"Under the Skin" tells the story of an alien who takes the female form of Scarlett Johansson and drives through Scotland in a van, seducing lonely hitchhikers and luring them back to a lair where they are trapped in a sort of primordial ooze before she devours them.

There are a few natural ways one could go with this premise: melodramatic thriller, prurient exploitation flick, dark comedy. The "Species" series took a similar idea in all three directions.

Here, director Jonathan Glazer ("Sexy Beast"), working from a screenplay by Walter Campbell that adapts Michel Faber's novel, instead opts for a cerebral study of the mechanics of seduction and the allure of the ideal female form.

It's an ambitiously off-kilter choice, cloaked in a score by Mica Levi packed with haunting discordant string strains and atonal digressions. The film begins with an extensive close-up on an eye and a wordless sequence in which Johansson's alien adopts her human skin. It remains ensconced in abstract territory through the end, with the actress giving her first performance that seems to consciously upset our expectations, enhancing the abstruse quality that's so often at the core of her work.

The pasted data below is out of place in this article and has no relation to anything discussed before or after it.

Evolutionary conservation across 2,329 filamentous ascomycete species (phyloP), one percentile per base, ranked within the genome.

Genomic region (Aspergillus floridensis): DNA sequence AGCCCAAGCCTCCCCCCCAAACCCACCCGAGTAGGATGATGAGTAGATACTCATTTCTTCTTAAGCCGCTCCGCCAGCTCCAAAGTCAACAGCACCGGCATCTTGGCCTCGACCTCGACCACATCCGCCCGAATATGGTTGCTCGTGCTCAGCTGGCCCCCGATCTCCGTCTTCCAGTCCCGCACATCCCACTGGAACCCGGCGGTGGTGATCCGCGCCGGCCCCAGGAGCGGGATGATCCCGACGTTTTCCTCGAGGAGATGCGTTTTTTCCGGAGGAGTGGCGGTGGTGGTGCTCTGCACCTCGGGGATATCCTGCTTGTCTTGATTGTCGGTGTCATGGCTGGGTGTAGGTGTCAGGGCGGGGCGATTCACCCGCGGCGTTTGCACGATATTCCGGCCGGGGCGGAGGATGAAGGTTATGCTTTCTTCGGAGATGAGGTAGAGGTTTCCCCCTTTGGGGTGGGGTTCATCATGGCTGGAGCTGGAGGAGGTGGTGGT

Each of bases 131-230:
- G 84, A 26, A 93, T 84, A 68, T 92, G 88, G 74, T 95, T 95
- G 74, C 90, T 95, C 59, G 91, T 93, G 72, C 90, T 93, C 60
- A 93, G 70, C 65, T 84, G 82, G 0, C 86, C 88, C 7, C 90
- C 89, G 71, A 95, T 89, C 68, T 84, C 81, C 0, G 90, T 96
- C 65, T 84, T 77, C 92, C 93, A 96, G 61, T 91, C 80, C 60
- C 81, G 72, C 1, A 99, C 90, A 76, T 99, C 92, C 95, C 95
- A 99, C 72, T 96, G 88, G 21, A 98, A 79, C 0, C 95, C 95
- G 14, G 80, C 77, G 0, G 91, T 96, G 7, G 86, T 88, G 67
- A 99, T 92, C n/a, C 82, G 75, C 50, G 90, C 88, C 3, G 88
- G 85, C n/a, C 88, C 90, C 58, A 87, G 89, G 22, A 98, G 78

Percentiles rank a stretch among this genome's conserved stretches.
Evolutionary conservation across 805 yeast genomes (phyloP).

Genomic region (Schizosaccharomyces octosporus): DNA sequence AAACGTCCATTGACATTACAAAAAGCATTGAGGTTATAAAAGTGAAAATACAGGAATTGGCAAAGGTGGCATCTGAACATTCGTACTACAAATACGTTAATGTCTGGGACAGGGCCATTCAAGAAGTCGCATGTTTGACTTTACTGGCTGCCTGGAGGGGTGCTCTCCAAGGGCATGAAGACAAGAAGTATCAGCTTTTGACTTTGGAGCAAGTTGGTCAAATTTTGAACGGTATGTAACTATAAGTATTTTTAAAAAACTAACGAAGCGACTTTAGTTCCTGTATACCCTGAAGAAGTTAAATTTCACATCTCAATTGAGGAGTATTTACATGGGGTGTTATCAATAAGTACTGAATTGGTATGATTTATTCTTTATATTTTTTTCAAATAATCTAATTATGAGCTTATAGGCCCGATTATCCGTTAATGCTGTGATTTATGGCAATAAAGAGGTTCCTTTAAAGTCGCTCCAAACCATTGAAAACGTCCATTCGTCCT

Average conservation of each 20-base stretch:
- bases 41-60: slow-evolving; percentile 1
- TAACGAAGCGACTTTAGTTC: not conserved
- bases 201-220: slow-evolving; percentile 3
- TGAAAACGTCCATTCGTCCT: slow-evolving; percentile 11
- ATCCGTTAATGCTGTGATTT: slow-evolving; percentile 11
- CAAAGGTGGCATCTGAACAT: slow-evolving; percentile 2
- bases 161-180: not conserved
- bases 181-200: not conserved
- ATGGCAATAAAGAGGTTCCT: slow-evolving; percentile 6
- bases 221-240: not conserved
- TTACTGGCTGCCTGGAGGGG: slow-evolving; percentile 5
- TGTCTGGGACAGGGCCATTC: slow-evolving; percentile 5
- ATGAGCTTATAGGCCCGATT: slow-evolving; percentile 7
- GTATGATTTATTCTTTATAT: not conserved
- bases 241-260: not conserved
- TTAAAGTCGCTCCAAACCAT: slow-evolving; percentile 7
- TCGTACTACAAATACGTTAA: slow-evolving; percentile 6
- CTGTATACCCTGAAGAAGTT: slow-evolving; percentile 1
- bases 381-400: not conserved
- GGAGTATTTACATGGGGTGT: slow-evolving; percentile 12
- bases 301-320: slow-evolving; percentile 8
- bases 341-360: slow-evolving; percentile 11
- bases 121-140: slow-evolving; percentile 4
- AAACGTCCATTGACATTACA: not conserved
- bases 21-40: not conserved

For all its qualities "Under the Skin" ultimately frustrates. It plays like an experimental art project pushed past its natural breaking point. Form is content; Glazer offers a lot of meticulous, slow scenes of the star driving across the country, close-ups on her hollow face, surreal superimpositions and haunting excursions into the void  where the protagonist traps her men.

Once the initial fascination wears off, once you've adjusted to this otherworldly milieu, there are basically two choices: be wowed by the artifice, by the strong mastery of craft, or hope for something more.

Cold and distancing, "Under the Skin" plays like a movie with a lot on its mind, leaving little room for some basic cinematic concepts. There's got to be something deeper, more tangible and human about a film for it to resonate as much more than an intriguing experiment. By the time the movie tries to move in that direction, it's too late. In other words, there isn't enough under the skin.

 

Directed by Jonathan Glazer
Starring Scarlett Johansson
Rated R
Playing at AMC Empire, Regal Union Square